Shoulder Replacement Surgery is also known as a Hemi shoulder arthroplasty. It is a shoulder replacement surgery in which the arm bone is replaced with a prosthetic metal implant, and the remaining half of the shoulder joint, called the glenoid, is left intact.
Types of Shoulder Replacement Surgery
There are two types of hemiarthroplasties:
Stemmed Hemi shoulder arthroplasty: This procedure replaces the head of the humerus with a metal ball and stem, which is similar to the component used in a total shoulder replacement. It is advised when -
The head of the humeral bone is severely fractured or arthritic, but the socket is normal.
In patients with large rotator cuff tear.
Resurfacing Hemi shoulder arthroplasty: It involves replacing the joint surface of the humeral head with a cap-like prosthesis and no stem. This procedure preserves bone and prevents the risk of component wear and loosening.
When is Shoulder Replacement Surgery needed?
Shoulder replacement surgery is advised to patients with severe, persistent conditions of shoulder osteoarthritis in which only the humeral head is damaged. If the shoulder pain limits routine activities and all non-surgical methods of treatment have failed, including anti-inflammatory medications, cortisone injections, and physical therapy, then shoulder replacement surgery should be considered.
A shoulder replacement surgery alleviates pain, improves motion, strength and function. However, the way a shoulder replacement ultimately performs depends upon numerous factors such as the patient's activity level, age, and overall health. An orthopaedic surgeon must thoroughly screen each patient to determine the most appropriate type of shoulder replacement.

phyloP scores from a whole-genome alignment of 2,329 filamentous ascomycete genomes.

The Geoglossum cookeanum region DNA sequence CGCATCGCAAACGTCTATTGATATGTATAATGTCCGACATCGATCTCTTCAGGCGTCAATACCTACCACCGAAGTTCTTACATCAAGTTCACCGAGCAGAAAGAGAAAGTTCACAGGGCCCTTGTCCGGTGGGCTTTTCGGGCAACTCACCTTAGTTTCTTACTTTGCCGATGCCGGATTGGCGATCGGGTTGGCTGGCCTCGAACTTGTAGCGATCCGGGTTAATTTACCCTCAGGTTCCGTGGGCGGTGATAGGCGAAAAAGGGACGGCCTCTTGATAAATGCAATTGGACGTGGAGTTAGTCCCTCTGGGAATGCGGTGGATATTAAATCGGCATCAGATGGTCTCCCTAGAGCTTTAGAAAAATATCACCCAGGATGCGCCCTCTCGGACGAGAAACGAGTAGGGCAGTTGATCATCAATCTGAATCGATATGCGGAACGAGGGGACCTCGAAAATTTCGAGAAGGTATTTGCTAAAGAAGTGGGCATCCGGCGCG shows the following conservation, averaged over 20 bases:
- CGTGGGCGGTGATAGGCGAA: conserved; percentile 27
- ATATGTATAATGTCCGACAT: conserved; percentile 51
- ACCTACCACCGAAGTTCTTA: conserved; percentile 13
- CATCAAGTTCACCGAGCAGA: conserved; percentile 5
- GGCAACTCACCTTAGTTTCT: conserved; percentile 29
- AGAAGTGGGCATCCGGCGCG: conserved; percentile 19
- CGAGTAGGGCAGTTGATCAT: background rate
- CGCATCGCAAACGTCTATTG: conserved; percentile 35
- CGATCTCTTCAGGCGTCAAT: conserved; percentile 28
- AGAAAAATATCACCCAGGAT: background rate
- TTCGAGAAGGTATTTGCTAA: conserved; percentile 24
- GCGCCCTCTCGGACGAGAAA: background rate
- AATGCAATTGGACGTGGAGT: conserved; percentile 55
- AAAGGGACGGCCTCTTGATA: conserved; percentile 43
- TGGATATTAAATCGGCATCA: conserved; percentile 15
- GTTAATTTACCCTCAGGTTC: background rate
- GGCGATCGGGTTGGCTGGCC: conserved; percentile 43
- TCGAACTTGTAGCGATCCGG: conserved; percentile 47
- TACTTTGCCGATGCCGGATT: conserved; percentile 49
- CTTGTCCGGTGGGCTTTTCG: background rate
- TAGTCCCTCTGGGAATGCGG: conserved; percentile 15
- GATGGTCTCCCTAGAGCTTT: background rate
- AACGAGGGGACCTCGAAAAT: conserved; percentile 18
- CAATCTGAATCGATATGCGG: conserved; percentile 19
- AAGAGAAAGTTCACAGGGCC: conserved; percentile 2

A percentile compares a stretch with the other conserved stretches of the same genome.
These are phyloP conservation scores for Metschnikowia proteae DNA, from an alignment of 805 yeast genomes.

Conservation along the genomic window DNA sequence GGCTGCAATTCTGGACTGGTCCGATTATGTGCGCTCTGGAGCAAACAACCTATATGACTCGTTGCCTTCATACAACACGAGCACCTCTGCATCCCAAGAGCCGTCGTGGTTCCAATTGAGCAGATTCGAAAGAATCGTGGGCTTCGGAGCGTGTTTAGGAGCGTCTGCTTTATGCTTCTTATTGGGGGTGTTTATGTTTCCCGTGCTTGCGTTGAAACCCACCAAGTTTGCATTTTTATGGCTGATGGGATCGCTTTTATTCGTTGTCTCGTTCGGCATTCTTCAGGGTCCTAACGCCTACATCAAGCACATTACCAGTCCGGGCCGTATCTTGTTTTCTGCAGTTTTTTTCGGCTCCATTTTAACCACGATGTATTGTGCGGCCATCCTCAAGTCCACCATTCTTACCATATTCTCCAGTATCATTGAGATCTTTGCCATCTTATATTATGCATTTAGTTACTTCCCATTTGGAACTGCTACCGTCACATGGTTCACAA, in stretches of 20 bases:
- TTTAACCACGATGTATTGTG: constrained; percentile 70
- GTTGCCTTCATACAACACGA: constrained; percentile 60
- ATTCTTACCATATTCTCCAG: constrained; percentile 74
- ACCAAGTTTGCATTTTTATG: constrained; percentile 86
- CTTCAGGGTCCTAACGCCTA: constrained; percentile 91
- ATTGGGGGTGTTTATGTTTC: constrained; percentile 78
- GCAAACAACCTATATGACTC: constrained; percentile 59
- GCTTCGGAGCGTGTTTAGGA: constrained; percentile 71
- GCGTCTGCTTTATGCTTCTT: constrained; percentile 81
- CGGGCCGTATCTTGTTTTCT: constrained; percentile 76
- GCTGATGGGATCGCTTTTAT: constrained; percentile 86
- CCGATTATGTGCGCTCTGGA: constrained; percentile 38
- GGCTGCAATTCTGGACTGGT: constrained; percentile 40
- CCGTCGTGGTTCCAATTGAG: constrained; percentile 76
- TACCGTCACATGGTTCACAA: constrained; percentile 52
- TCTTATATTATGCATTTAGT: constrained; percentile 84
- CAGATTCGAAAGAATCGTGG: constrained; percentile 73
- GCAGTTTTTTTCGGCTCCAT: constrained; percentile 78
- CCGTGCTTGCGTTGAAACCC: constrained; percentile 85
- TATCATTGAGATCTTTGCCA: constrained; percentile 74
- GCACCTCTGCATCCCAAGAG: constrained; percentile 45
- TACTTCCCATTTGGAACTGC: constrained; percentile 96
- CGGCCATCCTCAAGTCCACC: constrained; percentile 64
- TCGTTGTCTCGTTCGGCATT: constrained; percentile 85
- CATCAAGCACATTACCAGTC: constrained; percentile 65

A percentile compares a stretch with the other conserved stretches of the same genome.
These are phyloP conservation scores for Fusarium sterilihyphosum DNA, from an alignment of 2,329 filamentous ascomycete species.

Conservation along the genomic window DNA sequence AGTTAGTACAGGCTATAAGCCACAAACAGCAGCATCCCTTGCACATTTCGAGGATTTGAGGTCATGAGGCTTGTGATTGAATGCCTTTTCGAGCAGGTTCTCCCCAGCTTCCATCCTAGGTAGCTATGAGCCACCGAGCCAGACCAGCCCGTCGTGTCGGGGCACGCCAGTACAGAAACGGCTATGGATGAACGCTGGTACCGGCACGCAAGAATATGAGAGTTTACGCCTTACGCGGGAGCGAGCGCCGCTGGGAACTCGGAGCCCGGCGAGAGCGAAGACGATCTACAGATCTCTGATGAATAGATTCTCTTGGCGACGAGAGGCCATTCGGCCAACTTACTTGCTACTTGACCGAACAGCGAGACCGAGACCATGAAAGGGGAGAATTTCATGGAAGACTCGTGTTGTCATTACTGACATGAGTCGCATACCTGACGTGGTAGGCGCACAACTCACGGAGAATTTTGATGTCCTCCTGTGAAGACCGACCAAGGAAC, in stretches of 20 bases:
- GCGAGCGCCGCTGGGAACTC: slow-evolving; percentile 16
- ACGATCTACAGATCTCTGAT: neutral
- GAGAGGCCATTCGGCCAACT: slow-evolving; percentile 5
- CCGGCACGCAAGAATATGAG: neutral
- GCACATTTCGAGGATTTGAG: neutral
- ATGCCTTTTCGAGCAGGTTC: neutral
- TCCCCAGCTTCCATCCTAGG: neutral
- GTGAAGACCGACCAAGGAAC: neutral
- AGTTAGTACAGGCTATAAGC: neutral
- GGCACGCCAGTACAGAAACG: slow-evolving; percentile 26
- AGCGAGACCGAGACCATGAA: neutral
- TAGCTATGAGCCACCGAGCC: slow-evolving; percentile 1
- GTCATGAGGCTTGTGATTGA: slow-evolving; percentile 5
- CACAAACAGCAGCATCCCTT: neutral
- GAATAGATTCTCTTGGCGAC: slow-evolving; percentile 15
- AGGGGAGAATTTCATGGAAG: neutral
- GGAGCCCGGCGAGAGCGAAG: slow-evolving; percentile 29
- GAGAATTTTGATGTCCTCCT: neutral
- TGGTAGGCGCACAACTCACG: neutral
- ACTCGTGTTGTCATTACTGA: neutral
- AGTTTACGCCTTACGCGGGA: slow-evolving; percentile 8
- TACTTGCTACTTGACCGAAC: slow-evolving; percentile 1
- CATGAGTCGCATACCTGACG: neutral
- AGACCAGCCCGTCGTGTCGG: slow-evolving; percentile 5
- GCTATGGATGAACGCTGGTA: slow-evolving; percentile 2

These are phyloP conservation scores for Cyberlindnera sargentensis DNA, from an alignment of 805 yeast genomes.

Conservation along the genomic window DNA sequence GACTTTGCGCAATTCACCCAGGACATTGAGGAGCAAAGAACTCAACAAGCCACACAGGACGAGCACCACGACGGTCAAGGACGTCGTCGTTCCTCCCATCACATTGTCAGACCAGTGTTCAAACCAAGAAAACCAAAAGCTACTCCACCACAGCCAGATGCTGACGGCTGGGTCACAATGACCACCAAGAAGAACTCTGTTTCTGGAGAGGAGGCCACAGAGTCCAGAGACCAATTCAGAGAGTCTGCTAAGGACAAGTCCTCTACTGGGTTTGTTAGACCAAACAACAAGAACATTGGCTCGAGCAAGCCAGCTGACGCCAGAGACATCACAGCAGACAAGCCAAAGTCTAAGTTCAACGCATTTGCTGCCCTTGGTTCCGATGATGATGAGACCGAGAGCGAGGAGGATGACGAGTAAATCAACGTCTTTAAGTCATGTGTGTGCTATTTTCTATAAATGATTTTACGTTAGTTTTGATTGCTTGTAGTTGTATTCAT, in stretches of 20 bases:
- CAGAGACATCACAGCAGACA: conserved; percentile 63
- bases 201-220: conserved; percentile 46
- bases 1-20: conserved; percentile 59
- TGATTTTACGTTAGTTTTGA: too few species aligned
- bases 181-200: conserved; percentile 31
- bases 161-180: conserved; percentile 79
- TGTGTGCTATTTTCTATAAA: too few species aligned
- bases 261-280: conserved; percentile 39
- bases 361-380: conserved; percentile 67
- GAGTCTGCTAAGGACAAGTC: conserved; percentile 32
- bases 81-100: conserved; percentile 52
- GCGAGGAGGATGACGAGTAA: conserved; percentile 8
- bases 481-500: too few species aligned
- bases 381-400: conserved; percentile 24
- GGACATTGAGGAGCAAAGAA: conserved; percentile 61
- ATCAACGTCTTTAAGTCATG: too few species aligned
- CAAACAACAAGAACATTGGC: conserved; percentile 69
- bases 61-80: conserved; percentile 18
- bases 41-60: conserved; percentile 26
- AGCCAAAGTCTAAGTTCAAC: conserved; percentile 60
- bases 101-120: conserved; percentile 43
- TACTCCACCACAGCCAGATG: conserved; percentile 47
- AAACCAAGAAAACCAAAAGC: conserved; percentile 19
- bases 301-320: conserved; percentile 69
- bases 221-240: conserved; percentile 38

The general indications for patients who are eligible for hemi shoulder arthroplasty include the following:
Pain due to glenohumeral osteoarthritis that has failed conservative therapy with sparring of the glenoid articular surface
Patients with primary arthritis where rotor cuff is deficient
Glenohumeral arthritis with inadequate glenoid bone stock
Patients at risk for glenoid component loosening, especially younger patients and those requiring heavy usage of their shoulder, are ideal candidates for surgery.
Acute fracture indications for hemi shoulder arthroplasty are:
Near four-part fractures
Near three-part fractures when the poor quality of bone compromises open reduction and internal fixation
Near three- and four-part fractures with concomitant dislocation of the humeral head.
Who Should Not Consider Shoulder Replacement Surgery?
Absolute contraindications for Shoulder Replacement Surgery are:
Patients with an existing infection
Patients who are not motivated for surgery.
Coraco-acromial ligament deficiency
Previous glenohumeral arthrodesis
Incongruent glenoid and humeral surfaces
Severe loss of glenoid articular cartilage
Fracture treatable with ORIF
Nondisplaced fractures treatable nonoperatively
Relative contraindications are:
Poor overall health of the surgical candidate
Unrealistic patient expectations
Diagnosis Before Shoulder Replacement Surgery
True (Grashey) AP of the shoulder are taken 30-40 degrees oblique to the coronal plane of the body to determine the extent of DJD and delineation of fracture pattern
An axillary view is taken to look for posterior wear of the glenoid, and it also helps quantify displacement in cases of fracture.
This is done to determine the glenoid version and glenoid bone stock.
It is also useful if the fracture pattern is poorly represented after radiographic evaluation.
It helps evaluate the rotor cuff.
During Shoulder Replacement Surgery (Hemi shoulder arthroplasty) Procedure
Patients are anaesthetized to provide excellent pain control in the immediate postoperative period and permit the minimization of general anaesthetic during the procedure. The anesthesiologist administers general anaesthesia for the entire duration of the surgical procedure.